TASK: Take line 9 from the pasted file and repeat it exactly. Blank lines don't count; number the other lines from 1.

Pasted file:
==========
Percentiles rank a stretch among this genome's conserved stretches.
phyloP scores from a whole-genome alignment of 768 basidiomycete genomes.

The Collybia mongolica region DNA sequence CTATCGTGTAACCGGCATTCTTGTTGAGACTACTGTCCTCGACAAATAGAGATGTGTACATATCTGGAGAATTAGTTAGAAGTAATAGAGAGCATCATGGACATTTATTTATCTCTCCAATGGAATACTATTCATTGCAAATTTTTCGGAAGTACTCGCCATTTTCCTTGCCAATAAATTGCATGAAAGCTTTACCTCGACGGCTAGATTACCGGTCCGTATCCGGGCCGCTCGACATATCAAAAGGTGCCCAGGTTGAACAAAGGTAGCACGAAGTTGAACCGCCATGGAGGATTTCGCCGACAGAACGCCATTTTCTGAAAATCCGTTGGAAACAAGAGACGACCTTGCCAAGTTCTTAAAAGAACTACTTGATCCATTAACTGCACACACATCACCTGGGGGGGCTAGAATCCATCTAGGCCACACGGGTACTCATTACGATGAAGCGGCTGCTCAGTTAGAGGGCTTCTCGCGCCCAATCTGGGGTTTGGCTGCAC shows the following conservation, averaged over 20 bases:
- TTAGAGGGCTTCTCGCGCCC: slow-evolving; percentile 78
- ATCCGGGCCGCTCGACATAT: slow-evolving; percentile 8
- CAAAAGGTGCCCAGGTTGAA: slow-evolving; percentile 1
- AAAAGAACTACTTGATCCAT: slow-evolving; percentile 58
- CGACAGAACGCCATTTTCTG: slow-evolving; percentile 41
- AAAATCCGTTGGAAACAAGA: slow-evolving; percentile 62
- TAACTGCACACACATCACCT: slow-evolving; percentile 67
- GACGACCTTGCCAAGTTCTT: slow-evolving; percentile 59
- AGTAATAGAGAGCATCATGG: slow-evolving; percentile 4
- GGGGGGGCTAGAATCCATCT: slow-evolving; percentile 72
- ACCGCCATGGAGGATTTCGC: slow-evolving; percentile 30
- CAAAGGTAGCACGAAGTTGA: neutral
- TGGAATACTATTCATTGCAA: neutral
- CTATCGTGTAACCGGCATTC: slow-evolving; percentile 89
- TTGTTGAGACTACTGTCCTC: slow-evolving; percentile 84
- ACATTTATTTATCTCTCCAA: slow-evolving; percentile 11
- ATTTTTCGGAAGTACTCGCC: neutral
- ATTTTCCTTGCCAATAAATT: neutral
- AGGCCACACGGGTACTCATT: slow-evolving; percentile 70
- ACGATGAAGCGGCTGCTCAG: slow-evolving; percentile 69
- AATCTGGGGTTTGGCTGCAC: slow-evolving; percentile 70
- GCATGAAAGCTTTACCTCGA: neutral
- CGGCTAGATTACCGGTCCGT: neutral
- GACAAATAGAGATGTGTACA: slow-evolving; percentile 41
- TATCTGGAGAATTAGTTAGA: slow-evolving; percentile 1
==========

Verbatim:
- AAAATCCGTTGGAAACAAGA: slow-evolving; percentile 62